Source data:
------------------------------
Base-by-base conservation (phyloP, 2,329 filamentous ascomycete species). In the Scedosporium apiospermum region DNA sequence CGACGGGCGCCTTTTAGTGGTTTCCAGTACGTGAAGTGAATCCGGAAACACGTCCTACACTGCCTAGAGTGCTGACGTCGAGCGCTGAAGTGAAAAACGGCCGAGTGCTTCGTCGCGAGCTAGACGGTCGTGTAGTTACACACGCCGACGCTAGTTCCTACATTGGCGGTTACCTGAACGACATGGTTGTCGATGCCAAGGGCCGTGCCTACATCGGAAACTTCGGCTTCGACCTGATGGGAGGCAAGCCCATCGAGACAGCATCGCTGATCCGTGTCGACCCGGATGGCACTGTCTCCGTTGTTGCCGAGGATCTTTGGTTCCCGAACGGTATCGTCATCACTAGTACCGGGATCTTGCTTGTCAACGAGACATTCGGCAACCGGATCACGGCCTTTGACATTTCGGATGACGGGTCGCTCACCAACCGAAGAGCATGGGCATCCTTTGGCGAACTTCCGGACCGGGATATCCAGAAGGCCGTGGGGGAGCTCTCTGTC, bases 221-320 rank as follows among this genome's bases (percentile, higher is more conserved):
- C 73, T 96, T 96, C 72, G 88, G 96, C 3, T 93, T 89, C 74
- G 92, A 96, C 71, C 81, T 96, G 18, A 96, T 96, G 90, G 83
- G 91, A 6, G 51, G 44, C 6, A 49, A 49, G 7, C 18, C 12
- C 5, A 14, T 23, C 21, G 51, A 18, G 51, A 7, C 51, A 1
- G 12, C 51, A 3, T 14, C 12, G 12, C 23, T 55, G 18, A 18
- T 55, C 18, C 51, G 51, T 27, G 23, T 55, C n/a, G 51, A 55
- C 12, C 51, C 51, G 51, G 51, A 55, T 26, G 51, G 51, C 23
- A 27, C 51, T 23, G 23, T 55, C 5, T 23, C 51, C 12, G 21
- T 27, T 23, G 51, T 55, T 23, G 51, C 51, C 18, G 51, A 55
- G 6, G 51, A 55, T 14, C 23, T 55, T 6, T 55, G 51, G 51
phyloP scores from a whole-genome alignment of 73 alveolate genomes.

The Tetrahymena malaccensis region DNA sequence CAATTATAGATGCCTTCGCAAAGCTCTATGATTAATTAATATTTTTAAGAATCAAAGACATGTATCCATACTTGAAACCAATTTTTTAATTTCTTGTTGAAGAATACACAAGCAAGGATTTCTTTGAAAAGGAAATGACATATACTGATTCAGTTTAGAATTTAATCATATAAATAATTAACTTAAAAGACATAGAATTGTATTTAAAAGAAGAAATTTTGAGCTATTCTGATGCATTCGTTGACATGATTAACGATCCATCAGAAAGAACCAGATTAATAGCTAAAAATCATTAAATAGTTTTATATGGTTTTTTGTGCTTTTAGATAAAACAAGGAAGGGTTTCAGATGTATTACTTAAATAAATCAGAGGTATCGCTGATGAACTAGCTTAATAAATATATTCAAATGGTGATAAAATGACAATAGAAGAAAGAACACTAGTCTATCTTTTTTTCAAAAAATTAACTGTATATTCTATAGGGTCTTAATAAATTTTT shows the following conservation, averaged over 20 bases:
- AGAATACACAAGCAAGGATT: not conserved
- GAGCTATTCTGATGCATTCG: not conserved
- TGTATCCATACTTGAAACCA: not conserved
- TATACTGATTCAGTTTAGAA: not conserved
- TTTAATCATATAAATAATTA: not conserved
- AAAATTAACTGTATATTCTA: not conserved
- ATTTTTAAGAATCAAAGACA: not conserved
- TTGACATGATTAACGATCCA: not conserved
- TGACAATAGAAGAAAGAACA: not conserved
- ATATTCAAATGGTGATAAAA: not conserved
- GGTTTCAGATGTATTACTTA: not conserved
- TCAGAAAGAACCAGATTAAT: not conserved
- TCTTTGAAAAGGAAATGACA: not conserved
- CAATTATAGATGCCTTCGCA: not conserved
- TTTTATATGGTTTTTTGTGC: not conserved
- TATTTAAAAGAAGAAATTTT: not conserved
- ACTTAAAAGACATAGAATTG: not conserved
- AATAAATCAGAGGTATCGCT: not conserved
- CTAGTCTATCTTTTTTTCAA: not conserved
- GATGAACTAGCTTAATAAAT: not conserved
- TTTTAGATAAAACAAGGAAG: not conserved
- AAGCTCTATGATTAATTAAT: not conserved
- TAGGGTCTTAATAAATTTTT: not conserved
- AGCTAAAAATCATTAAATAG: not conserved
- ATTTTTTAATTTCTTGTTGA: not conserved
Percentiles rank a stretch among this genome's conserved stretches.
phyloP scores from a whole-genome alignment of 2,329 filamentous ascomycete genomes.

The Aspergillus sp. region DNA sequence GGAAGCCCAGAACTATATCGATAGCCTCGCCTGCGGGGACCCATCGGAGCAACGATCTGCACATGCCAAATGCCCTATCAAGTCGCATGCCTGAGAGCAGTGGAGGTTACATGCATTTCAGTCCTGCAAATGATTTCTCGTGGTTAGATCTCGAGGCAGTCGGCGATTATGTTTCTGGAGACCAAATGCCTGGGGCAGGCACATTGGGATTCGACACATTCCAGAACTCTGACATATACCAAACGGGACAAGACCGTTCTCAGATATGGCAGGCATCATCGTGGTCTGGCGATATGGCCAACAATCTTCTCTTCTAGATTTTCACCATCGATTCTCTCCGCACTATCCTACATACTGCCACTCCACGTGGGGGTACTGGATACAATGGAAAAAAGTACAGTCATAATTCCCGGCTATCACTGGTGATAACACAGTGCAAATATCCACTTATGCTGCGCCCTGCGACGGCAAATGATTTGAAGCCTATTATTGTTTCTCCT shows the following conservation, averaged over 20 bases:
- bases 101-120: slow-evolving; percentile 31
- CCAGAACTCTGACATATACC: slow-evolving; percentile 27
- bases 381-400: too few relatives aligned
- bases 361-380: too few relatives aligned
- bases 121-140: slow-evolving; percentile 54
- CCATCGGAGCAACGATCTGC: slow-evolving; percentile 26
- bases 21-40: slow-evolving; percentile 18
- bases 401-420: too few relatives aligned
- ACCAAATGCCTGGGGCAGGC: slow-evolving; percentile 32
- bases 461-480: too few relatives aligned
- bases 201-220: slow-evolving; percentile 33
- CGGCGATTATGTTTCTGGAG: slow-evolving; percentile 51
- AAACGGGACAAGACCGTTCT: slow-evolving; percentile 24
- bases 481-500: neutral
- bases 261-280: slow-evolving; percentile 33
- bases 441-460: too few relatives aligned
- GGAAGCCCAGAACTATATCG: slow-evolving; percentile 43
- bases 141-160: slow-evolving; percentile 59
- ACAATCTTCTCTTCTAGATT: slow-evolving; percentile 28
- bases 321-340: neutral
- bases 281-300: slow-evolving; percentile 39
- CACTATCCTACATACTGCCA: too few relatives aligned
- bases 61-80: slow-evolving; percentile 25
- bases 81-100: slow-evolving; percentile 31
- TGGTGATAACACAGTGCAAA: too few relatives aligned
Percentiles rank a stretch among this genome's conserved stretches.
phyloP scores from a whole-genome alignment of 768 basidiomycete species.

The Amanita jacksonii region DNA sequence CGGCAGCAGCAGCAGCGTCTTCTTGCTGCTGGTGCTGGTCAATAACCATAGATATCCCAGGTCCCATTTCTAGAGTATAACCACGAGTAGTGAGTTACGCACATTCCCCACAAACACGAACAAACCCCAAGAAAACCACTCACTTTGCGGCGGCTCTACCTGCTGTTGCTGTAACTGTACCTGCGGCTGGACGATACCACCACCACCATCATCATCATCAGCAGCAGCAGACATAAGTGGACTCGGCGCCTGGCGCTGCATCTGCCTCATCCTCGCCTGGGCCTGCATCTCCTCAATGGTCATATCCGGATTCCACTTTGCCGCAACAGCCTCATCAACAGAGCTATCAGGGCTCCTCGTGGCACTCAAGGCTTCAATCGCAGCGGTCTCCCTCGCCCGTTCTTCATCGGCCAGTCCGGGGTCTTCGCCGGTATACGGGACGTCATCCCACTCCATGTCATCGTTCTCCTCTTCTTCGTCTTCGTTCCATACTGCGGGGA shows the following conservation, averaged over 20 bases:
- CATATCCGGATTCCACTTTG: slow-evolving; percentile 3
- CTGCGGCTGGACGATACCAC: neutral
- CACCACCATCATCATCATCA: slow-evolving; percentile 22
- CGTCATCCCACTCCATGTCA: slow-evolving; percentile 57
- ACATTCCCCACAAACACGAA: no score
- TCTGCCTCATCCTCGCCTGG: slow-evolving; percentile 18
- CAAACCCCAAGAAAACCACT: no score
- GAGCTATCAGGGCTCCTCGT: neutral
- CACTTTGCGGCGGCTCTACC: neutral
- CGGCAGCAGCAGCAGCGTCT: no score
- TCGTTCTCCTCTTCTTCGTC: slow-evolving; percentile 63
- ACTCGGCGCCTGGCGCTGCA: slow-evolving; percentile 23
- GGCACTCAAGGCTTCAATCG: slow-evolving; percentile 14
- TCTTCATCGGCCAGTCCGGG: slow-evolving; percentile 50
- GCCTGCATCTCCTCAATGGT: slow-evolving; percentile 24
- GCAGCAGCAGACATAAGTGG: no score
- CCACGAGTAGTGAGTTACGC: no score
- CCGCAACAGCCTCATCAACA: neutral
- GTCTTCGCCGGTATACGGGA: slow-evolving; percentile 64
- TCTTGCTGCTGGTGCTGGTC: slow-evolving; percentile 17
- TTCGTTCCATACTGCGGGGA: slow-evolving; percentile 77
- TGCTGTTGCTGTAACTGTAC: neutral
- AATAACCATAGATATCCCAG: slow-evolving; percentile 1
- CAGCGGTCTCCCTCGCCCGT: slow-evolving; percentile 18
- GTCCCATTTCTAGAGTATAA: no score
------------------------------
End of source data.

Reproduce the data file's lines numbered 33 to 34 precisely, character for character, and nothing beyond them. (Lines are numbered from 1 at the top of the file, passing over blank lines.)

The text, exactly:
- GATGAACTAGCTTAATAAAT: not conserved
- TTTTAGATAAAACAAGGAAG: not conserved